My Approach to Acting – Pulling Faces

One of the many things that intrigue me about acting is the art of using facial expressions. When incorporated into body movement, it can create the perfect portrayal of any character. In theory it shouldn’t be that complicated, because almost every one of us expresses their feelings with their faces, as well as their body language. And yet, giving facial expressions to characters seems like sorcery to me. I always feel slightly ridiculous when making “a face”, because I just feel it’s never quite right.

I’ve always been a rather animated person (much to my friends’ annoyance) and making faces, even (or especially) very stupid ones, is a way of endorsing what I am saying. Perhaps that is why being ridiculous comes easier to me than being serious. For example, I found the character of Puck in Shakespeare in the Park a fun role to play, partly because I got to be weird and crazy. He was playful and cheeky, and didn’t take the other characters too seriously but made faces at them behind their backs.

I played a maid in Thespians Anonymous’ physical comedy piece Chemical Imbalance last spring. If you have seen any pictures from the shows, you know perfectly what I mean when I talk about facial acting. Because the comedy was so over the top, the actors’ facial expressions are over the top as well. I, for one, look borderline lunatic in many of the pictures taken during the shows. But that was partly the point; my character was almost sick with fear. And once again, because it was a comedy, it was okay to look slightly ridiculous.

I think the hardest has been when I’ve had to be convincingly sad. In a musical two years ago I had to portray sadness at the death of a friend. However, my own sadness is usually expressionless. So how do I create a face for sadness when I don’t really have one to start with myself? In this case thinking about sad things could only get me so far.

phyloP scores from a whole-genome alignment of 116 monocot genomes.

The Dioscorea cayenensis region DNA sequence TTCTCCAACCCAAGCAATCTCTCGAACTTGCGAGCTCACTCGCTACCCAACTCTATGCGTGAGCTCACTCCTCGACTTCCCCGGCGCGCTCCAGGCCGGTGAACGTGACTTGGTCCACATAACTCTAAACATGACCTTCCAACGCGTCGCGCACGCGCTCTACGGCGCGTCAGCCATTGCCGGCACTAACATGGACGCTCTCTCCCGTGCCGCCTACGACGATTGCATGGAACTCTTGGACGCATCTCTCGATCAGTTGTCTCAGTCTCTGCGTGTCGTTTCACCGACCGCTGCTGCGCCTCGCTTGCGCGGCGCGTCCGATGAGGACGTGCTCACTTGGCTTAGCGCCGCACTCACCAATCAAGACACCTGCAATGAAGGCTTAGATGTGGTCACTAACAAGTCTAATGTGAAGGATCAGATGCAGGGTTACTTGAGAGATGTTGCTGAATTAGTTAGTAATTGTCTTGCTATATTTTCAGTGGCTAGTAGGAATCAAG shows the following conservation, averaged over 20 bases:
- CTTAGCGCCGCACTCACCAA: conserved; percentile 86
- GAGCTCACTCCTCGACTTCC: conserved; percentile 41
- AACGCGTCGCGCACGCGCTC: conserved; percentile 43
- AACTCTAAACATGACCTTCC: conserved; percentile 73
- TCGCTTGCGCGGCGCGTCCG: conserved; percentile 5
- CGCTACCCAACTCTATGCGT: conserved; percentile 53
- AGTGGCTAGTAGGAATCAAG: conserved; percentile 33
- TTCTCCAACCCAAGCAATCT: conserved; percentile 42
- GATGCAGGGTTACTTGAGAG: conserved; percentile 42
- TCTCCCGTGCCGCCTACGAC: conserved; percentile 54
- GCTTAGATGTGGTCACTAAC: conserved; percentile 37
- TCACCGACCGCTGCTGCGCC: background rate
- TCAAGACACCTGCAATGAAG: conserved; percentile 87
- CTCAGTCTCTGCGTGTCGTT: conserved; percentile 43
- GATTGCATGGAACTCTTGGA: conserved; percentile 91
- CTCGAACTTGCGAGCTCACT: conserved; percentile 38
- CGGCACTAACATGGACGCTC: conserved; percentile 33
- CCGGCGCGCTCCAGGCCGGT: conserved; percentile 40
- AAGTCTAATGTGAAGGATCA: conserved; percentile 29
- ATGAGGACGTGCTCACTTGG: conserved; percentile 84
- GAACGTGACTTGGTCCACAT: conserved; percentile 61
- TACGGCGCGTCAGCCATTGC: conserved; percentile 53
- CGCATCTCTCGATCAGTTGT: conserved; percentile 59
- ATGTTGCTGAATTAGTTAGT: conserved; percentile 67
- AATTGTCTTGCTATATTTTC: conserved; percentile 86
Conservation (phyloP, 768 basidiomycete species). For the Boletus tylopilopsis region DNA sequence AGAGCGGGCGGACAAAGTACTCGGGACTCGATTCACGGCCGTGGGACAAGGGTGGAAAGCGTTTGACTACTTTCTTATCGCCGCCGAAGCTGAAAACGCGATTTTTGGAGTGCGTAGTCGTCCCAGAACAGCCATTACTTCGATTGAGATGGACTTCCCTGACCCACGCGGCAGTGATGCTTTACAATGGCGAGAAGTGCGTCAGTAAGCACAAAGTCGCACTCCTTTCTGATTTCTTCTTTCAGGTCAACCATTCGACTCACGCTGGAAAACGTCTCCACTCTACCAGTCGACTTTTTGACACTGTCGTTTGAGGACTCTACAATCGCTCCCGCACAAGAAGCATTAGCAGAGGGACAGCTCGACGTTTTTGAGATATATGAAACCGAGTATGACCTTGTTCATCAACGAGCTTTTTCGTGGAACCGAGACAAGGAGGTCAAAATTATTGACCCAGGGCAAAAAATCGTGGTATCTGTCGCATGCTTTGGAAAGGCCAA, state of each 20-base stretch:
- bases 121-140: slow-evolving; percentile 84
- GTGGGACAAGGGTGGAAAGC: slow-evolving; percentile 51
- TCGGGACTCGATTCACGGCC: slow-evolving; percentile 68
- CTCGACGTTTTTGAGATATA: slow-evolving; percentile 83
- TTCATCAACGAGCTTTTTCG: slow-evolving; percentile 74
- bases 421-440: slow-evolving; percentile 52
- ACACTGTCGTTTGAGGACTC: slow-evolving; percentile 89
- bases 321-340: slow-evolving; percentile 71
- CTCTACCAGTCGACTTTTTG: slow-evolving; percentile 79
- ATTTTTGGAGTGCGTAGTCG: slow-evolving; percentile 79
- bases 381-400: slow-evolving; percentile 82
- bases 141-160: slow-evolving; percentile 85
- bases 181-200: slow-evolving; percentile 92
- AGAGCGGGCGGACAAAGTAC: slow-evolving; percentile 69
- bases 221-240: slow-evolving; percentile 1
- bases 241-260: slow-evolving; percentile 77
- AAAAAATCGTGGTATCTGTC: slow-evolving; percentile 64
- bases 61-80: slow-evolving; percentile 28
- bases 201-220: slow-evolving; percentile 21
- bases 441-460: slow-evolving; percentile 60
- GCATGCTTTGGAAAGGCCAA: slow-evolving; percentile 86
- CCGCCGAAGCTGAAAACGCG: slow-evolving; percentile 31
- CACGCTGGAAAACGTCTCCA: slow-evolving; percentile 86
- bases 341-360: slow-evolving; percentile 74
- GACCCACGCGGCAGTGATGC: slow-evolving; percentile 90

Whenever I’m stuck with facial acting (and that’s often), I go to my two favourite sources: the mirror and my movie collection. Watching others act gives me ideas, and the mirror is a non-judgmental friend when trying to figure out what you can do with those 43 or so muscles in your face.

Facial acting, like acting in general, is about stepping away from yourself and into someone else’s shoes. Although I prefer being crazy and funny, not all characters are like that. And although I tend to turn into a stone statue when I’m sad, characters in a play have to show their sadness or fear on their faces, and I have to provide them with that face. It takes a lot of courage and readiness to throw yourself into it, and exercise those facial muscles. But once you do, you find new expressions (literally), and might just acquire a few more faces into your own repertoire.
So next time you stand in front of a mirror, go ahead and pull a few faces. See what you come up with.

Saga Arola is a crazy thespian who has been a member of Thespians Anonymous since autumn 2010. She sees herself as a female Peter Pan; she may grow older, but she will never grow up (much to her friends and family’s disappointment).

This is the second entry in a series of blog posts entitled “My Approach to Acting”. In the series, members of Thespians Anonymous write about their individual approaches to acting and creating characters.

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